Thursday, 4 April 2013

Andy In Action

My Comic Book Guy, Mark, tells me that, although Andy Diggle wrote the current Action Comics no 19, he will merely be plotting from no 20 because of pressure of other work. This is a Bad Thing whereas a run of Andy following Grant would have been a Good Thing.

My comments will show that I have read almost no Superman for many years.When, in no 19, Lois Lane gets interested in Kent but he backs off, I cannot help remembering that they were married until recently but the continuity was changed yet again and I do not think that the outgoing continuity was properly wrapped up as Alan Moore did with the Superman of Earth 1 in "Whatever Happened To The Man Of Tomorrow?"

Andy has to write a story that fits in with the other Superman titles and with the rest of the New 52 which means that the immense potential of the character is nowhere near to being realized. We need to see how the mere presence of even one Kryptonian would change the world forever. Instead, we get the pretense of business as usual despite the presence of hundreds of super-powered beings flying overhead, despite even the at least annual occurrence of a major event like an alien invasion, an evolutionary turning point or a cosmic crisis. So Andy has to show us Supes fighting war machines. John Byrne and Marv Wolfman made a start on a more realistic treatment of both Superman and Luthor but Byrne almost immediately returned to all the rubbish, Lori Lemaris, Mr Mxyzptlk etc, that initially he had seemed to discard.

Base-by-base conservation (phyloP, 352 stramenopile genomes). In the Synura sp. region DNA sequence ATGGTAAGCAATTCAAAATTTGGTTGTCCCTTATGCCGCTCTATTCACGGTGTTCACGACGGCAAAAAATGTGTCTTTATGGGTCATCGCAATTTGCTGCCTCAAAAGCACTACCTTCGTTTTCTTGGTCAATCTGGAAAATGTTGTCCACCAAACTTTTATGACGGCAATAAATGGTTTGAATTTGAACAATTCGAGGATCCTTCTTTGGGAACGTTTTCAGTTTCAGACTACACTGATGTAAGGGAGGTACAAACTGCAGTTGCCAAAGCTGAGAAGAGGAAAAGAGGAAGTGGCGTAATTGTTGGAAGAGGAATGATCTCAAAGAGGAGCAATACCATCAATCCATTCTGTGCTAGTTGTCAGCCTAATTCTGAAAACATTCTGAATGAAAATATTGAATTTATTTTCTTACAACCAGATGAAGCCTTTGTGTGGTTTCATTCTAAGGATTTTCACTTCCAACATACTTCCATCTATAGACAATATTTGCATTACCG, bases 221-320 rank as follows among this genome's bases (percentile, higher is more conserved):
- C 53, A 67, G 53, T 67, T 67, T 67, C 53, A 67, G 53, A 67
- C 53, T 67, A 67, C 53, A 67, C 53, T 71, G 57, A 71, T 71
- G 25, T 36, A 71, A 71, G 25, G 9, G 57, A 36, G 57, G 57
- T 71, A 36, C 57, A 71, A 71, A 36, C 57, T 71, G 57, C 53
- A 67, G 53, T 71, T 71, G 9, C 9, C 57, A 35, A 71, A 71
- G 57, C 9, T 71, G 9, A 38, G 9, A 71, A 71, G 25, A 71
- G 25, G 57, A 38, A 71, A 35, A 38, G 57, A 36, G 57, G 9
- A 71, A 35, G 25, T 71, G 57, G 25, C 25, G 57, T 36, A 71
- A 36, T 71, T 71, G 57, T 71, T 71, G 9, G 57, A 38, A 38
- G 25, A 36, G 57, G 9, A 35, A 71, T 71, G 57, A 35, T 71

The issue begins (almost) exactly as I would have wanted. Kent and Lane are covering a civil war in an unfortunately fictitious Middle Eastern country. We see four pages of people in a bar and learn about Lane's coverage of the war. Kent as Superman intervenes because the regime is smuggling in illegal weapons to crush the pro-democracy uprising. But he didn't intervene when they used legal weapons? This is the sort of question that Superman comics need to address. Why and to what extent does he intervene?

Luthor sent the "mechs" to trigger a US invasion. Here are welcome signs of the real world intruding into a Superman comic. But, at the end of this issue, Luthor has infected Superman with Kryptonite nanites... Longer term, I would prefer less Kryptonite and more about Superman and the US intervening in the Middle East. But, of course, it is too early to judge a story from its opening issue.

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